Retractable Bond

AAA

DEFINITION of 'Retractable Bond'

A bond that features an option for the holder to force the issuer to redeem the bond before maturity at par value. An investor may choose to shorten the maturity on a bond because of market conditions or if he or she requires the principal sooner than expected.

BREAKING DOWN 'Retractable Bond'

For example, a company might issue 20-year retractable bonds to the market. This means the investor who buys the bond from the issuer has the right to receive the par value or face value of the bond at any time before maturity. If the investor exercises the right to retract, then he or she will forgo the rest of the coupon payments on the bond. An investor might exercise this option due to unfavorable market conditions such as a rise in interest rates. An increase in interest rates would translate into lower bond prices. As a result, investors may want to switch to higher-yielding bonds.

RELATED TERMS
  1. Coupon

    The interest rate stated on a bond when it's issued. The coupon ...
  2. Bond

    A debt investment in which an investor loans money to an entity ...
  3. Par Value

    The face value of a bond. Par value for a share refers to the ...
  4. Extendable Bond

    A long-term debt security that includes an option to lengthen ...
  5. Face Value

    The nominal value or dollar value of a security stated by the ...
  6. Exercise

    To put into effect the right specified in a contract. In options ...
Related Articles
  1. Retirement

    Bond Basics Tutorial

    Investing in bonds - What are they, and do they belong in your portfolio?
  2. Bonds & Fixed Income

    Advanced Bond Concepts

    Learn the complex concepts and calculations for trading bonds including bond pricing, yield, term structure of interest rates and duration.
  3. Bonds & Fixed Income

    Calculating Yield to Worst

    Yield to worst is the lowest possible yield on a bond that may be called in the future.
  4. Mutual Funds & ETFs

    ETF Analysis: iShares Cali AMT-Free Muni Bond

    Learn more about the iShares California AMT-Free Municipal Bond exchange-traded fund, a popular tax-advantaged ETF that dominates its category.
  5. Mutual Funds & ETFs

    ETF Analysis: iShares Floating Rate Bond

    Explore detailed analysis and information of the iShares Floating Rate Bond ETF, and learn how to use this ETF as a defense against rising interest rates.
  6. Mutual Funds & ETFs

    ETF Analysis: Vanguard Intermediate-Term Corp Bd

    Learn about the Vanguard Intermediate-Term Corporate Bond ETF, and explore detailed analysis of the fund's characteristics, risks and historical statistics.
  7. Mutual Funds & ETFs

    ETF Analysis: iShares National AMT-Free Muni Bond

    Take an in-depth look at the iShares National AMT-Free Municipal Bond ETF, a highly diverse and very popular muni bond fund.
  8. Investing News

    Fund Firm Jolts: Pimco's Isn't The First Or Worst

    When you business is built on prudence and trust, a lot can go wrong to cost you tons of clients and assets. Here are a few examples.
  9. Mutual Funds & ETFs

    ETF Analysis: iShares JPMorgan USD Emerg Markets Bond

    Learn about the iShares JPMorgan USD Emerging Markets Bond fund, which invests in bonds of sovereign and quasi-sovereign entities from emerging markets.
  10. Investing Basics

    What's a Treasury Note?

    A treasury note is a U.S. government debt security that offers a fixed interest rate and a maturity date that ranges between one and 10 years.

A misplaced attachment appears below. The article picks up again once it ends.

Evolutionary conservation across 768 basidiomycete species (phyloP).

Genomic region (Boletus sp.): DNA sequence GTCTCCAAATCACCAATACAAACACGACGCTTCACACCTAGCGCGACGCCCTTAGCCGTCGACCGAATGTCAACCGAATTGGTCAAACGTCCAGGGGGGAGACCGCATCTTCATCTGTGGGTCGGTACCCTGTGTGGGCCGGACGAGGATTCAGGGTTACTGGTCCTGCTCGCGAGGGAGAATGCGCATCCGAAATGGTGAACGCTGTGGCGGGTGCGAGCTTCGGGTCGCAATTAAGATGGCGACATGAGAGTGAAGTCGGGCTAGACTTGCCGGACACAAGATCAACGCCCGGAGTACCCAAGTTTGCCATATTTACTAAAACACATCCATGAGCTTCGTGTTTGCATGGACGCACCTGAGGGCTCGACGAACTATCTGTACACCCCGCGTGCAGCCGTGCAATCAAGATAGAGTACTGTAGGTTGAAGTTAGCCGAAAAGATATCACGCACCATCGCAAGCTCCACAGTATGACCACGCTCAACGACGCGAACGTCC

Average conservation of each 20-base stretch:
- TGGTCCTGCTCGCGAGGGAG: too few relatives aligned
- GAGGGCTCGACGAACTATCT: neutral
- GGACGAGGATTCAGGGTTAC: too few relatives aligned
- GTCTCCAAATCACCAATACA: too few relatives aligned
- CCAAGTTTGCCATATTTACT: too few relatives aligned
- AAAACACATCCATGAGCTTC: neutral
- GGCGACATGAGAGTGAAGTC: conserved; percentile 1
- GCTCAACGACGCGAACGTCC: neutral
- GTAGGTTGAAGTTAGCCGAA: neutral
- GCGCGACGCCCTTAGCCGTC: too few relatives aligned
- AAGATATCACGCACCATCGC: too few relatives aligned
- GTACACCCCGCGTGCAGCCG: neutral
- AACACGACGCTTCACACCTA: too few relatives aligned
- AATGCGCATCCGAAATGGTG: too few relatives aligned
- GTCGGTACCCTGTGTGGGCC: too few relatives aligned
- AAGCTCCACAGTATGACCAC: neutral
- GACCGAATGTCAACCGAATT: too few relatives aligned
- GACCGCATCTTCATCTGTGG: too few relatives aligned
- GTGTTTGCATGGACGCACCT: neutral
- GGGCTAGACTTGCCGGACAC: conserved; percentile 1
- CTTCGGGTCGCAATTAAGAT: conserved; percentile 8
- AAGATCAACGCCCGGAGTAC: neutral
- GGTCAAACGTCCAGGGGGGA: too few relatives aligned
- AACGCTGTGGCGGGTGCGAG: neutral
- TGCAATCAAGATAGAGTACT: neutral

RELATED FAQS
  1. What does it mean when a bond is selling at a premium? Is it a good investment?

    When the terms premium and discount are used in reference to bonds, they are telling investors that the purchase price of ... Read Full Answer >>
  2. Why do interest rates tend to have an inverse relationship with bond prices?

    At first glance, the inverse relationship between interest rates and bond prices seems somewhat illogical, but upon closer ... Read Full Answer >>
  3. Do mutual funds invest only in stocks?

    Mutual funds invest in stocks, but certain types also invest in government and corporate bonds. Stocks are subject to the ... Read Full Answer >>
  4. What are the maximum Social Security disability benefits?

    The maximum Social Security disability benefit amount for a single eligible person in 2015 is $1,165 per month, but you can ... Read Full Answer >>
  5. What is the relationship between the current yield and risk?

    The general relationship between current yield and risk is that they increase in correlation to one another. A higher current ... Read Full Answer >>
  6. How does the bond market react to changes in the Federal Funds Rate?

    The bond market is highly sensitive to changes in the federal funds rate. When the Federal Reserve increases the federal ... Read Full Answer >>

You May Also Like

Hot Definitions
  1. Depreciation

    1. A method of allocating the cost of a tangible asset over its useful life. Businesses depreciate long-term assets for both ...
  2. Recession

    A significant decline in activity across the economy, lasting longer than a few months. It is visible in industrial production, ...
  3. Bubble Theory

    A school of thought that believes that the prices of assets can temporarily rise far above their true values and that these ...
  4. Stock Market Crash

    A rapid and often unanticipated drop in stock prices. A stock market crash can be the result of major catastrophic events, ...
  5. Financial Crisis

    A situation in which the value of financial institutions or assets drops rapidly. A financial crisis is often associated ...
  6. Election Period

    The period of time during which an investor who owns an extendable or retractable bond must indicate to the issuer whether ...
Trading Center
×

You are using adblocking software

Want access to all of Investopedia? Add us to your “whitelist”
so you'll never miss a feature!